IMO, the number of people who are doing this has to be extremely low.
   126. John (You Can Call Me Grandma) Murphy Posted: September 26, 2005 at 01:41 PM (#1642888)
I've got a bad feeling that some non-Sisler 'his peak isn't that great' voters are forgetting that his TEAM only played 122 games in 1918 and 139 in 1919.

I'm not, Howie. Since I compare him to his peers, he's not hurt by that. He's also not hurt by WS problems with defense at first base in my system for the same reason.
   127. John (You Can Call Me Grandma) Murphy Posted: September 26, 2005 at 01:47 PM (#1642897)
I don't think anyone in 1930-1950 would have claimed that Averill, Klein or Medwick were "better" than Sisler. We should be very careful before simply assuming that contemporaries were out to lunch.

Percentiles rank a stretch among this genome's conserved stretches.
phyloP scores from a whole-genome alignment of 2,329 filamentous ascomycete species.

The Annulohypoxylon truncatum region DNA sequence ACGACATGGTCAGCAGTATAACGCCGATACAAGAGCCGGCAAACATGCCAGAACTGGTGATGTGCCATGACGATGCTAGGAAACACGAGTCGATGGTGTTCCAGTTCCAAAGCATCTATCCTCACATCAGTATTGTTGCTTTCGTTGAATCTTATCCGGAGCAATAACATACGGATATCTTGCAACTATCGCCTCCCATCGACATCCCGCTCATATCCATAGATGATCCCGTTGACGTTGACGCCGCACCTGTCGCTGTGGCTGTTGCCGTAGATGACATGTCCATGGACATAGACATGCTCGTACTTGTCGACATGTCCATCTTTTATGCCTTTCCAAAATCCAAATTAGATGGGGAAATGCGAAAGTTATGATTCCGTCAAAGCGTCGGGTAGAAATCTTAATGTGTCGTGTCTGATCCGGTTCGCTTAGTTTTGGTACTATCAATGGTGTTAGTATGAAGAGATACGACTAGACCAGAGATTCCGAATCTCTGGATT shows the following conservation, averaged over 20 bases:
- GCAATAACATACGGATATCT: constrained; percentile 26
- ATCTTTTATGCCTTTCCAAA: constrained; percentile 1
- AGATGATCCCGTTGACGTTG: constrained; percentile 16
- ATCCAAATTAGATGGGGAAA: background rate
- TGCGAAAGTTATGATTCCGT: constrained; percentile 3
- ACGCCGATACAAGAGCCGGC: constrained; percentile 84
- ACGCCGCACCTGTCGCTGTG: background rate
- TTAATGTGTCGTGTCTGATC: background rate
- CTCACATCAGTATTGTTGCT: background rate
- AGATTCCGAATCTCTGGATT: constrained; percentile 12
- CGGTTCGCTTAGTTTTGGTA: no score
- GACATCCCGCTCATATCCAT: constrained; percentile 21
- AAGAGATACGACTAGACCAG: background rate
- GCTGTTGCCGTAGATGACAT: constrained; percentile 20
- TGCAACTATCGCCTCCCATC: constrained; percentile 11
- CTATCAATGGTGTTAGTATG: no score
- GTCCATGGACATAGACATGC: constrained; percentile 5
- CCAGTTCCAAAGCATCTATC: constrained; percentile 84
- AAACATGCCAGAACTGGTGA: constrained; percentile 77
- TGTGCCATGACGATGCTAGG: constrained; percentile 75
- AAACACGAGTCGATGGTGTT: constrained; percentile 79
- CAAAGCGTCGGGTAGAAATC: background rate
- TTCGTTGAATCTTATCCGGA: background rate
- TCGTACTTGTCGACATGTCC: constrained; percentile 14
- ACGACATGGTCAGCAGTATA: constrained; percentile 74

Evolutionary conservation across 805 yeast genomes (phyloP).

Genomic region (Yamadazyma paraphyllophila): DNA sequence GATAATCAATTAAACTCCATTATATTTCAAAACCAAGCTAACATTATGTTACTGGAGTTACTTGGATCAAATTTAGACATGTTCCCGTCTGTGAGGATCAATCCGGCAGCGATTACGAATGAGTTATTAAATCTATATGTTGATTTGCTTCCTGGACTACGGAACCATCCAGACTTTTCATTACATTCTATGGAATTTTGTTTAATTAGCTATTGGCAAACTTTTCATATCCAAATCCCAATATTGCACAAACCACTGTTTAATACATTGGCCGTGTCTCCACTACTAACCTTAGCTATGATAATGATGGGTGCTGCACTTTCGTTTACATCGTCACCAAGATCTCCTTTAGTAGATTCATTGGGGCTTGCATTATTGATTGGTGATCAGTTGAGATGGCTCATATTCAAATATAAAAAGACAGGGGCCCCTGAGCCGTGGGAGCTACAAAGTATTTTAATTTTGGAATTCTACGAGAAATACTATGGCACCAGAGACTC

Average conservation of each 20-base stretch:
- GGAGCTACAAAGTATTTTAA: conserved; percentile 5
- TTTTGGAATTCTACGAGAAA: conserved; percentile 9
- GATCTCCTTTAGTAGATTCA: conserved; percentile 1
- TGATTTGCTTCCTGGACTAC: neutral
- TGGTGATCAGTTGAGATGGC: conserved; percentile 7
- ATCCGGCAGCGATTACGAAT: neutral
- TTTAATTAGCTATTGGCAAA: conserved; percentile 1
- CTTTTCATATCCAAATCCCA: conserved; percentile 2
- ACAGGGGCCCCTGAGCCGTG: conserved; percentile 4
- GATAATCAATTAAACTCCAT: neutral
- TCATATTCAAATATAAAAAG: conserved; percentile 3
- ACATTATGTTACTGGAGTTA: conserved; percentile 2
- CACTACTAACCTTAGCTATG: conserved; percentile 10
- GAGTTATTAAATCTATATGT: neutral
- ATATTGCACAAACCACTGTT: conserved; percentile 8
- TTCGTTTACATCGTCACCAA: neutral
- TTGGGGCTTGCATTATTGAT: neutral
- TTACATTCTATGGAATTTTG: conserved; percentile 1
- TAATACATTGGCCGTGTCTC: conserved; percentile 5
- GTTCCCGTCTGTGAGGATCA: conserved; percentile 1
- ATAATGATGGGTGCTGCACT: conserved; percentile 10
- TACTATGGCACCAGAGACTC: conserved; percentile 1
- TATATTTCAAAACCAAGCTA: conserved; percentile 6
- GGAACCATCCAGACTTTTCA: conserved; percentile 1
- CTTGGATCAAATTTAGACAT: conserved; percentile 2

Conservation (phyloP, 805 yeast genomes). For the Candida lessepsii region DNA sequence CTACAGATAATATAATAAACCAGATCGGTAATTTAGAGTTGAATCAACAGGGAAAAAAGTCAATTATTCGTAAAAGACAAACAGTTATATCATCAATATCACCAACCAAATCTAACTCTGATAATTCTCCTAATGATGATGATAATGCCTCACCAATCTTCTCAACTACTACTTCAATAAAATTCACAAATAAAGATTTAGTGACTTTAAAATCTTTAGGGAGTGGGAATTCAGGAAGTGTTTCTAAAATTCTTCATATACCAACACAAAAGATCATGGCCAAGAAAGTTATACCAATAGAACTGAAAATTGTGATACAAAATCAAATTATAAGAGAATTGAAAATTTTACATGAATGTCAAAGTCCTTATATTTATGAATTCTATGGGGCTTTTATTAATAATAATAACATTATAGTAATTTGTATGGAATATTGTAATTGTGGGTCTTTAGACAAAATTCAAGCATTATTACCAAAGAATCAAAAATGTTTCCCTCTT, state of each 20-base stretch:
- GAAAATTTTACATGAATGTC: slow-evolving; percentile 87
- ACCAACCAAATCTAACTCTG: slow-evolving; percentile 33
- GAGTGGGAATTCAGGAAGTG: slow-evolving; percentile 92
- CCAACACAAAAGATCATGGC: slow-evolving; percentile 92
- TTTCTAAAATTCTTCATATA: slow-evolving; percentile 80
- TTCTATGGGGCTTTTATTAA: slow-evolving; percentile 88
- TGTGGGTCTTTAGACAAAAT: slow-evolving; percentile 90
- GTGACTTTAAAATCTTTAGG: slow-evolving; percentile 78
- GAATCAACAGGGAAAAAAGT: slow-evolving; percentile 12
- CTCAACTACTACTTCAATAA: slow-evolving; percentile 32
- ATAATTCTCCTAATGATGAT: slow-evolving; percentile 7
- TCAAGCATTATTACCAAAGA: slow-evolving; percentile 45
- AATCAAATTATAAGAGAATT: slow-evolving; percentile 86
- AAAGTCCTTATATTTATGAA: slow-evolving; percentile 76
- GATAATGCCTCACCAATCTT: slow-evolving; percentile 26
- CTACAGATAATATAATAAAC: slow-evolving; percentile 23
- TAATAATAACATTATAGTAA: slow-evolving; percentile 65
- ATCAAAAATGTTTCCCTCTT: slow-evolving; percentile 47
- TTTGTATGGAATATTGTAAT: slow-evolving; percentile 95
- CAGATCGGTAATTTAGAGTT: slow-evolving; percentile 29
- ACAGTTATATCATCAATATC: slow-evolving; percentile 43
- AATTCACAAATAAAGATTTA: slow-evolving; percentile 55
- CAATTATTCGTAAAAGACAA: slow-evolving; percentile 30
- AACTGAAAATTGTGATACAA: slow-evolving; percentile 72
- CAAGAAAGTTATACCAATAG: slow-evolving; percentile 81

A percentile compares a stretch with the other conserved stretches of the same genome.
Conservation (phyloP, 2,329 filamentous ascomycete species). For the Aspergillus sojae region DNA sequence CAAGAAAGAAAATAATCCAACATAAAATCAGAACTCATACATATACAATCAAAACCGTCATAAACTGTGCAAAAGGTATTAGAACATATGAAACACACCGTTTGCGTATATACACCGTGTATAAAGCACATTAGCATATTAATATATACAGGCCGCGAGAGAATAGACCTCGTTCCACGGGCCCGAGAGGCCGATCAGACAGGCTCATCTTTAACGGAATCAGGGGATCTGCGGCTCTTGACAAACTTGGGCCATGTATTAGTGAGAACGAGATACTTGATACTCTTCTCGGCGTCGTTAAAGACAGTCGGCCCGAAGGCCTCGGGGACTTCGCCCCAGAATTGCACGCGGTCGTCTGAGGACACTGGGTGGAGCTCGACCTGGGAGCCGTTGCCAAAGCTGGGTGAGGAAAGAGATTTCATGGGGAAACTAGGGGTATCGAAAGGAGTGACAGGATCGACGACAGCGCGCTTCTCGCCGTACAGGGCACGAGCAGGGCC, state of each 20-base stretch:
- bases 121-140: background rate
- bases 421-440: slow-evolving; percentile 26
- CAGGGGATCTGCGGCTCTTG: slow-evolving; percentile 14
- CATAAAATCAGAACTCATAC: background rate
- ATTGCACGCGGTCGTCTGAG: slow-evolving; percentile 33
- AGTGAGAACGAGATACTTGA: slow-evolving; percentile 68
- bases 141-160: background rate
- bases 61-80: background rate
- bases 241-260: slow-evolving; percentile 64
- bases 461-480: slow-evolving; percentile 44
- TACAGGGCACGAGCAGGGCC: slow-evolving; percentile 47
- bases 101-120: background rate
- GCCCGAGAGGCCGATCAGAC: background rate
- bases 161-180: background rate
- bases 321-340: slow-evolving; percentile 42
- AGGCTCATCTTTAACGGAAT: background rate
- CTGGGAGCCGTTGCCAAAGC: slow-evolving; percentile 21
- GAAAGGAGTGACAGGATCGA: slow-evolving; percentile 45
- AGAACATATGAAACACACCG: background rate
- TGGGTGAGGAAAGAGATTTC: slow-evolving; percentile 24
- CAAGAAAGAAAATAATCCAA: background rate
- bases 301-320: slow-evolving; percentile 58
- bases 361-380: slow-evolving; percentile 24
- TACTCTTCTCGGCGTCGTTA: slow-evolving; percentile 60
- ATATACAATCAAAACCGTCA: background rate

Well, since they were more BA-oriented back then, that's not surprising. Since Sisler just misses having the highest batting average at his position, he would have rated higher than the guys will a little pop (but less contact skills) in the view of the oldtimers.
   128. KJOK Posted: September 26, 2005 at 05:30 PM (#1643367)
Are there voters here who are actually giving Sisler demerits for playing at an average or sub par level after 1922? IOW, in their systems, Sisler would come out better if he had retired after '22?

Well, he doesn't do better in my system than if he had RETIRED, but he certainly gets "demerits" for those 9th thru 14th best seasons vs. his "competition" such as Beckley, etc....
   129. Dr. Chaleeko Posted: September 26, 2005 at 05:46 PM (#1643408)
Talking about the pitchers...